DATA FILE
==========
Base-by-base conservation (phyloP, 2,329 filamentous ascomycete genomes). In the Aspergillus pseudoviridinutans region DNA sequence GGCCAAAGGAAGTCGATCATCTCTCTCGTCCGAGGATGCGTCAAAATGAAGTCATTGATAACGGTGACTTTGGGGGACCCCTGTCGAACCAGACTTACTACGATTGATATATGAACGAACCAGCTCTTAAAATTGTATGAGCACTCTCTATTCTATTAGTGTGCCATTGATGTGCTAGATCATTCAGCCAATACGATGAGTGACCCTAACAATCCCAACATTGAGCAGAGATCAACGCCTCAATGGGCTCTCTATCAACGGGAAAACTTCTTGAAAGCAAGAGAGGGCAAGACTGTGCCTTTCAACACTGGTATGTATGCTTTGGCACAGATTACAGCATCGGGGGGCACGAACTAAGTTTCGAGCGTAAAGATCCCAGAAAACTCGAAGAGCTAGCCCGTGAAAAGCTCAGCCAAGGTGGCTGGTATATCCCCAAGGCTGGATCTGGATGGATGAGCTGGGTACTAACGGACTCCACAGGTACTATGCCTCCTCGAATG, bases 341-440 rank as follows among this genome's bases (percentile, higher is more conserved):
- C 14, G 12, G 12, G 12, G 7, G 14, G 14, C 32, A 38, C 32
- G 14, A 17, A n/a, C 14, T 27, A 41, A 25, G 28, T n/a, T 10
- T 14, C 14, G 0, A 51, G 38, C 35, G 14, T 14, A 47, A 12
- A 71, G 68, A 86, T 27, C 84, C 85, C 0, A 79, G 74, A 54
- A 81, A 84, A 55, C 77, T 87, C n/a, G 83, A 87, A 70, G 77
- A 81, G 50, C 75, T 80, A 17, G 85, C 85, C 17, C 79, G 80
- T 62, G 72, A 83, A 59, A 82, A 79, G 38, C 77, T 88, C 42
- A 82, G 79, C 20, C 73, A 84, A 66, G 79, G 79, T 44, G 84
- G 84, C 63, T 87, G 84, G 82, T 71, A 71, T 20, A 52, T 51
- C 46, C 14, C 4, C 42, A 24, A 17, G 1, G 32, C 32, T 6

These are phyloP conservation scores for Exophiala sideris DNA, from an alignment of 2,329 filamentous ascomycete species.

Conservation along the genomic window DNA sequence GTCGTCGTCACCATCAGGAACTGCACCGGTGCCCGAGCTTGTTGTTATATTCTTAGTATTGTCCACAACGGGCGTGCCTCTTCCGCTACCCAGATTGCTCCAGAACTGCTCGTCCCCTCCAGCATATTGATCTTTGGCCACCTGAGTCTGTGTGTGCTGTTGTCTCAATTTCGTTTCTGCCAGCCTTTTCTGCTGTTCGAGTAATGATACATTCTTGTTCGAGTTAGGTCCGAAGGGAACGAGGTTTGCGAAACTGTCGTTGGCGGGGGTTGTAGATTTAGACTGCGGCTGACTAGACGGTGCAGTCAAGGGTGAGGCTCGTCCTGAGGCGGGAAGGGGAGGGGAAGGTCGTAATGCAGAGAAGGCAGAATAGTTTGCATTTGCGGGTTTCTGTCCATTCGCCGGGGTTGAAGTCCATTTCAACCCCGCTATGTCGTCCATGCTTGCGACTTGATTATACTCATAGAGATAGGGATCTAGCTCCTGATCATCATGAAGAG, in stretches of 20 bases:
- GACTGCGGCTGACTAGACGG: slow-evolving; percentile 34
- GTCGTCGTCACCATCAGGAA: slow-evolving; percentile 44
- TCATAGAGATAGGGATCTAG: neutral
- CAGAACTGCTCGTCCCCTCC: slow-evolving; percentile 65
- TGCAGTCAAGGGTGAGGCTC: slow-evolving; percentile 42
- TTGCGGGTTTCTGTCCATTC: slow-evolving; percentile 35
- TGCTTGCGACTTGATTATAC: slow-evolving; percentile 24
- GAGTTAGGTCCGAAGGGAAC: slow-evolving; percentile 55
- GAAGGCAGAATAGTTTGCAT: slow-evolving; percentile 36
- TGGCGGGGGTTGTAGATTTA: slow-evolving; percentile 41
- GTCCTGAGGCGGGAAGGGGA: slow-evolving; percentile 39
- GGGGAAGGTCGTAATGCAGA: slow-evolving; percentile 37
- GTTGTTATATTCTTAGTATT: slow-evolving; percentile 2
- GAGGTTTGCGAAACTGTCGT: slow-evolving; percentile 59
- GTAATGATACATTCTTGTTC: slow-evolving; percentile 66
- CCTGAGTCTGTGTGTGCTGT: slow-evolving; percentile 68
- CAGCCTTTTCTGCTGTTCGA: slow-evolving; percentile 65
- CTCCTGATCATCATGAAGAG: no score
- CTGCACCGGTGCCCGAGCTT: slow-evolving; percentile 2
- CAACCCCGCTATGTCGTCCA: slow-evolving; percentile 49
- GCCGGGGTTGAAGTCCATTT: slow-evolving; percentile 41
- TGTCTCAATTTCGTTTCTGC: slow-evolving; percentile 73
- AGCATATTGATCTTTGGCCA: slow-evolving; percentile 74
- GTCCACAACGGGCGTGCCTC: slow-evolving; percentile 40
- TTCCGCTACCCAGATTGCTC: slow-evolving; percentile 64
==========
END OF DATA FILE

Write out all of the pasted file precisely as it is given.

Base-by-base conservation (phyloP, 2,329 filamentous ascomycete genomes). In the Aspergillus pseudoviridinutans region DNA sequence GGCCAAAGGAAGTCGATCATCTCTCTCGTCCGAGGATGCGTCAAAATGAAGTCATTGATAACGGTGACTTTGGGGGACCCCTGTCGAACCAGACTTACTACGATTGATATATGAACGAACCAGCTCTTAAAATTGTATGAGCACTCTCTATTCTATTAGTGTGCCATTGATGTGCTAGATCATTCAGCCAATACGATGAGTGACCCTAACAATCCCAACATTGAGCAGAGATCAACGCCTCAATGGGCTCTCTATCAACGGGAAAACTTCTTGAAAGCAAGAGAGGGCAAGACTGTGCCTTTCAACACTGGTATGTATGCTTTGGCACAGATTACAGCATCGGGGGGCACGAACTAAGTTTCGAGCGTAAAGATCCCAGAAAACTCGAAGAGCTAGCCCGTGAAAAGCTCAGCCAAGGTGGCTGGTATATCCCCAAGGCTGGATCTGGATGGATGAGCTGGGTACTAACGGACTCCACAGGTACTATGCCTCCTCGAATG, bases 341-440 rank as follows among this genome's bases (percentile, higher is more conserved):
- C 14, G 12, G 12, G 12, G 7, G 14, G 14, C 32, A 38, C 32
- G 14, A 17, A n/a, C 14, T 27, A 41, A 25, G 28, T n/a, T 10
- T 14, C 14, G 0, A 51, G 38, C 35, G 14, T 14, A 47, A 12
- A 71, G 68, A 86, T 27, C 84, C 85, C 0, A 79, G 74, A 54
- A 81, A 84, A 55, C 77, T 87, C n/a, G 83, A 87, A 70, G 77
- A 81, G 50, C 75, T 80, A 17, G 85, C 85, C 17, C 79, G 80
- T 62, G 72, A 83, A 59, A 82, A 79, G 38, C 77, T 88, C 42
- A 82, G 79, C 20, C 73, A 84, A 66, G 79, G 79, T 44, G 84
- G 84, C 63, T 87, G 84, G 82, T 71, A 71, T 20, A 52, T 51
- C 46, C 14, C 4, C 42, A 24, A 17, G 1, G 32, C 32, T 6

These are phyloP conservation scores for Exophiala sideris DNA, from an alignment of 2,329 filamentous ascomycete species.

Conservation along the genomic window DNA sequence GTCGTCGTCACCATCAGGAACTGCACCGGTGCCCGAGCTTGTTGTTATATTCTTAGTATTGTCCACAACGGGCGTGCCTCTTCCGCTACCCAGATTGCTCCAGAACTGCTCGTCCCCTCCAGCATATTGATCTTTGGCCACCTGAGTCTGTGTGTGCTGTTGTCTCAATTTCGTTTCTGCCAGCCTTTTCTGCTGTTCGAGTAATGATACATTCTTGTTCGAGTTAGGTCCGAAGGGAACGAGGTTTGCGAAACTGTCGTTGGCGGGGGTTGTAGATTTAGACTGCGGCTGACTAGACGGTGCAGTCAAGGGTGAGGCTCGTCCTGAGGCGGGAAGGGGAGGGGAAGGTCGTAATGCAGAGAAGGCAGAATAGTTTGCATTTGCGGGTTTCTGTCCATTCGCCGGGGTTGAAGTCCATTTCAACCCCGCTATGTCGTCCATGCTTGCGACTTGATTATACTCATAGAGATAGGGATCTAGCTCCTGATCATCATGAAGAG, in stretches of 20 bases:
- GACTGCGGCTGACTAGACGG: slow-evolving; percentile 34
- GTCGTCGTCACCATCAGGAA: slow-evolving; percentile 44
- TCATAGAGATAGGGATCTAG: neutral
- CAGAACTGCTCGTCCCCTCC: slow-evolving; percentile 65
- TGCAGTCAAGGGTGAGGCTC: slow-evolving; percentile 42
- TTGCGGGTTTCTGTCCATTC: slow-evolving; percentile 35
- TGCTTGCGACTTGATTATAC: slow-evolving; percentile 24
- GAGTTAGGTCCGAAGGGAAC: slow-evolving; percentile 55
- GAAGGCAGAATAGTTTGCAT: slow-evolving; percentile 36
- TGGCGGGGGTTGTAGATTTA: slow-evolving; percentile 41
- GTCCTGAGGCGGGAAGGGGA: slow-evolving; percentile 39
- GGGGAAGGTCGTAATGCAGA: slow-evolving; percentile 37
- GTTGTTATATTCTTAGTATT: slow-evolving; percentile 2
- GAGGTTTGCGAAACTGTCGT: slow-evolving; percentile 59
- GTAATGATACATTCTTGTTC: slow-evolving; percentile 66
- CCTGAGTCTGTGTGTGCTGT: slow-evolving; percentile 68
- CAGCCTTTTCTGCTGTTCGA: slow-evolving; percentile 65
- CTCCTGATCATCATGAAGAG: no score
- CTGCACCGGTGCCCGAGCTT: slow-evolving; percentile 2
- CAACCCCGCTATGTCGTCCA: slow-evolving; percentile 49
- GCCGGGGTTGAAGTCCATTT: slow-evolving; percentile 41
- TGTCTCAATTTCGTTTCTGC: slow-evolving; percentile 73
- AGCATATTGATCTTTGGCCA: slow-evolving; percentile 74
- GTCCACAACGGGCGTGCCTC: slow-evolving; percentile 40
- TTCCGCTACCCAGATTGCTC: slow-evolving; percentile 64